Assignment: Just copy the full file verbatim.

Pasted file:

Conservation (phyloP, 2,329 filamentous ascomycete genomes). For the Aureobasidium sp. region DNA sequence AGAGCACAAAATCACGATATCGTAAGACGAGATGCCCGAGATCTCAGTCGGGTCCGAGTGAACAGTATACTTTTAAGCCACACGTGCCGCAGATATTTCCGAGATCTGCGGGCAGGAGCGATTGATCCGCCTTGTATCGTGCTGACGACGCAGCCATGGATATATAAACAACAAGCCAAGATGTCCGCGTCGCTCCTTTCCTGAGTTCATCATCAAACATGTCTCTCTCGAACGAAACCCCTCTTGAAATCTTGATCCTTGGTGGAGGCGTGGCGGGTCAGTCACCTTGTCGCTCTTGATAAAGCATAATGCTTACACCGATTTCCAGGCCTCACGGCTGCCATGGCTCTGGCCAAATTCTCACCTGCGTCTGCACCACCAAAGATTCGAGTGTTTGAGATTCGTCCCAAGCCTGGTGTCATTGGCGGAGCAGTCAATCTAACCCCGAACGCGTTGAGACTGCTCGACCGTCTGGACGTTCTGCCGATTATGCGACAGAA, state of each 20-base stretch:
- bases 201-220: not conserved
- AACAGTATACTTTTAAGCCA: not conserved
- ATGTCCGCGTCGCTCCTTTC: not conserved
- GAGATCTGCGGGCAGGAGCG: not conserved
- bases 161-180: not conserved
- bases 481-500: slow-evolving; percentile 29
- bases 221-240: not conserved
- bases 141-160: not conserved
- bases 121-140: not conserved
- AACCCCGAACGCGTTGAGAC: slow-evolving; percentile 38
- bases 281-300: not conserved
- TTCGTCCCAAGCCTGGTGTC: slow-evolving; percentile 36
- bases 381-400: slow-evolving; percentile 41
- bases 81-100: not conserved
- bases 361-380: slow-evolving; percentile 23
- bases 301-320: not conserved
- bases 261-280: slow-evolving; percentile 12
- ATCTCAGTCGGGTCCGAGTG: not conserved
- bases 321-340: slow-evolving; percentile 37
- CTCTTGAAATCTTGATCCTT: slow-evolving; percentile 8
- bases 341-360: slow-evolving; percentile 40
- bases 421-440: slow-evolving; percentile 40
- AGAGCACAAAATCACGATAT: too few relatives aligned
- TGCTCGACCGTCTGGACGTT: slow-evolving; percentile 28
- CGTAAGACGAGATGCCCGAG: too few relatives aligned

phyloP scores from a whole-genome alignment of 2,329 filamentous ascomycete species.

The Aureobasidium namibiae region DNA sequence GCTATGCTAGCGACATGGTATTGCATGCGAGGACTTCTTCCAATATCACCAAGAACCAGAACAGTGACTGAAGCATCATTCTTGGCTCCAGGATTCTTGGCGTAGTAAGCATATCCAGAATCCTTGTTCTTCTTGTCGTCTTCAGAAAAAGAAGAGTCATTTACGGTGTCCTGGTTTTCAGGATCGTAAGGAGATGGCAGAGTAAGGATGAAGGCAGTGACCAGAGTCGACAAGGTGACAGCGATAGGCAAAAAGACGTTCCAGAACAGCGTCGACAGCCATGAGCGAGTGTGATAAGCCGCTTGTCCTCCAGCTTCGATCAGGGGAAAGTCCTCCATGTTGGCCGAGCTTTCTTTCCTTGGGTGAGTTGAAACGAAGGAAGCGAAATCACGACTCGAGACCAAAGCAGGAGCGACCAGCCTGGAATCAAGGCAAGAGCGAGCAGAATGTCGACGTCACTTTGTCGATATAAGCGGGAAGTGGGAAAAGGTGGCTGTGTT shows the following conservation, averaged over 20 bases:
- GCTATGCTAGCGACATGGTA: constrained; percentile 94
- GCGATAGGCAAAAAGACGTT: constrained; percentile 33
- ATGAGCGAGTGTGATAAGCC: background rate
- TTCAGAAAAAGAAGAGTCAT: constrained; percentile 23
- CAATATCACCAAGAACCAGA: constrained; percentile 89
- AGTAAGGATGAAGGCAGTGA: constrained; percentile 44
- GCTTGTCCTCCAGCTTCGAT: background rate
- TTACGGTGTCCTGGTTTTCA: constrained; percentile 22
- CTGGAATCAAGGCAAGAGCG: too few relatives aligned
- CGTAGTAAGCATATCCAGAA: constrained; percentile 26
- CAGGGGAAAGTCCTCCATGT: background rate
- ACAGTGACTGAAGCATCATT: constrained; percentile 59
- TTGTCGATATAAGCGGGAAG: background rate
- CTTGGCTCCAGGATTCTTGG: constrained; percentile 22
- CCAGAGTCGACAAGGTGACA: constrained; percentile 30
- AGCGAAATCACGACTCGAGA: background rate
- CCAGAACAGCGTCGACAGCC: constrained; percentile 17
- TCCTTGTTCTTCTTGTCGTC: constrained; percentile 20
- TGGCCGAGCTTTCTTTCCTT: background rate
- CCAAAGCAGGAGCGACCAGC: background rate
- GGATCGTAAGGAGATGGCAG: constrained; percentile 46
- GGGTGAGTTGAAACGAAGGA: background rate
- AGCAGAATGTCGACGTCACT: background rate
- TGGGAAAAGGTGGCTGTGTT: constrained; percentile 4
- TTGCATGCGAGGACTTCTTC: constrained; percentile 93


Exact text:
Conservation (phyloP, 2,329 filamentous ascomycete genomes). For the Aureobasidium sp. region DNA sequence AGAGCACAAAATCACGATATCGTAAGACGAGATGCCCGAGATCTCAGTCGGGTCCGAGTGAACAGTATACTTTTAAGCCACACGTGCCGCAGATATTTCCGAGATCTGCGGGCAGGAGCGATTGATCCGCCTTGTATCGTGCTGACGACGCAGCCATGGATATATAAACAACAAGCCAAGATGTCCGCGTCGCTCCTTTCCTGAGTTCATCATCAAACATGTCTCTCTCGAACGAAACCCCTCTTGAAATCTTGATCCTTGGTGGAGGCGTGGCGGGTCAGTCACCTTGTCGCTCTTGATAAAGCATAATGCTTACACCGATTTCCAGGCCTCACGGCTGCCATGGCTCTGGCCAAATTCTCACCTGCGTCTGCACCACCAAAGATTCGAGTGTTTGAGATTCGTCCCAAGCCTGGTGTCATTGGCGGAGCAGTCAATCTAACCCCGAACGCGTTGAGACTGCTCGACCGTCTGGACGTTCTGCCGATTATGCGACAGAA, state of each 20-base stretch:
- bases 201-220: not conserved
- AACAGTATACTTTTAAGCCA: not conserved
- ATGTCCGCGTCGCTCCTTTC: not conserved
- GAGATCTGCGGGCAGGAGCG: not conserved
- bases 161-180: not conserved
- bases 481-500: slow-evolving; percentile 29
- bases 221-240: not conserved
- bases 141-160: not conserved
- bases 121-140: not conserved
- AACCCCGAACGCGTTGAGAC: slow-evolving; percentile 38
- bases 281-300: not conserved
- TTCGTCCCAAGCCTGGTGTC: slow-evolving; percentile 36
- bases 381-400: slow-evolving; percentile 41
- bases 81-100: not conserved
- bases 361-380: slow-evolving; percentile 23
- bases 301-320: not conserved
- bases 261-280: slow-evolving; percentile 12
- ATCTCAGTCGGGTCCGAGTG: not conserved
- bases 321-340: slow-evolving; percentile 37
- CTCTTGAAATCTTGATCCTT: slow-evolving; percentile 8
- bases 341-360: slow-evolving; percentile 40
- bases 421-440: slow-evolving; percentile 40
- AGAGCACAAAATCACGATAT: too few relatives aligned
- TGCTCGACCGTCTGGACGTT: slow-evolving; percentile 28
- CGTAAGACGAGATGCCCGAG: too few relatives aligned

phyloP scores from a whole-genome alignment of 2,329 filamentous ascomycete species.

The Aureobasidium namibiae region DNA sequence GCTATGCTAGCGACATGGTATTGCATGCGAGGACTTCTTCCAATATCACCAAGAACCAGAACAGTGACTGAAGCATCATTCTTGGCTCCAGGATTCTTGGCGTAGTAAGCATATCCAGAATCCTTGTTCTTCTTGTCGTCTTCAGAAAAAGAAGAGTCATTTACGGTGTCCTGGTTTTCAGGATCGTAAGGAGATGGCAGAGTAAGGATGAAGGCAGTGACCAGAGTCGACAAGGTGACAGCGATAGGCAAAAAGACGTTCCAGAACAGCGTCGACAGCCATGAGCGAGTGTGATAAGCCGCTTGTCCTCCAGCTTCGATCAGGGGAAAGTCCTCCATGTTGGCCGAGCTTTCTTTCCTTGGGTGAGTTGAAACGAAGGAAGCGAAATCACGACTCGAGACCAAAGCAGGAGCGACCAGCCTGGAATCAAGGCAAGAGCGAGCAGAATGTCGACGTCACTTTGTCGATATAAGCGGGAAGTGGGAAAAGGTGGCTGTGTT shows the following conservation, averaged over 20 bases:
- GCTATGCTAGCGACATGGTA: constrained; percentile 94
- GCGATAGGCAAAAAGACGTT: constrained; percentile 33
- ATGAGCGAGTGTGATAAGCC: background rate
- TTCAGAAAAAGAAGAGTCAT: constrained; percentile 23
- CAATATCACCAAGAACCAGA: constrained; percentile 89
- AGTAAGGATGAAGGCAGTGA: constrained; percentile 44
- GCTTGTCCTCCAGCTTCGAT: background rate
- TTACGGTGTCCTGGTTTTCA: constrained; percentile 22
- CTGGAATCAAGGCAAGAGCG: too few relatives aligned
- CGTAGTAAGCATATCCAGAA: constrained; percentile 26
- CAGGGGAAAGTCCTCCATGT: background rate
- ACAGTGACTGAAGCATCATT: constrained; percentile 59
- TTGTCGATATAAGCGGGAAG: background rate
- CTTGGCTCCAGGATTCTTGG: constrained; percentile 22
- CCAGAGTCGACAAGGTGACA: constrained; percentile 30
- AGCGAAATCACGACTCGAGA: background rate
- CCAGAACAGCGTCGACAGCC: constrained; percentile 17
- TCCTTGTTCTTCTTGTCGTC: constrained; percentile 20
- TGGCCGAGCTTTCTTTCCTT: background rate
- CCAAAGCAGGAGCGACCAGC: background rate
- GGATCGTAAGGAGATGGCAG: constrained; percentile 46
- GGGTGAGTTGAAACGAAGGA: background rate
- AGCAGAATGTCGACGTCACT: background rate
- TGGGAAAAGGTGGCTGTGTT: constrained; percentile 4
- TTGCATGCGAGGACTTCTTC: constrained; percentile 93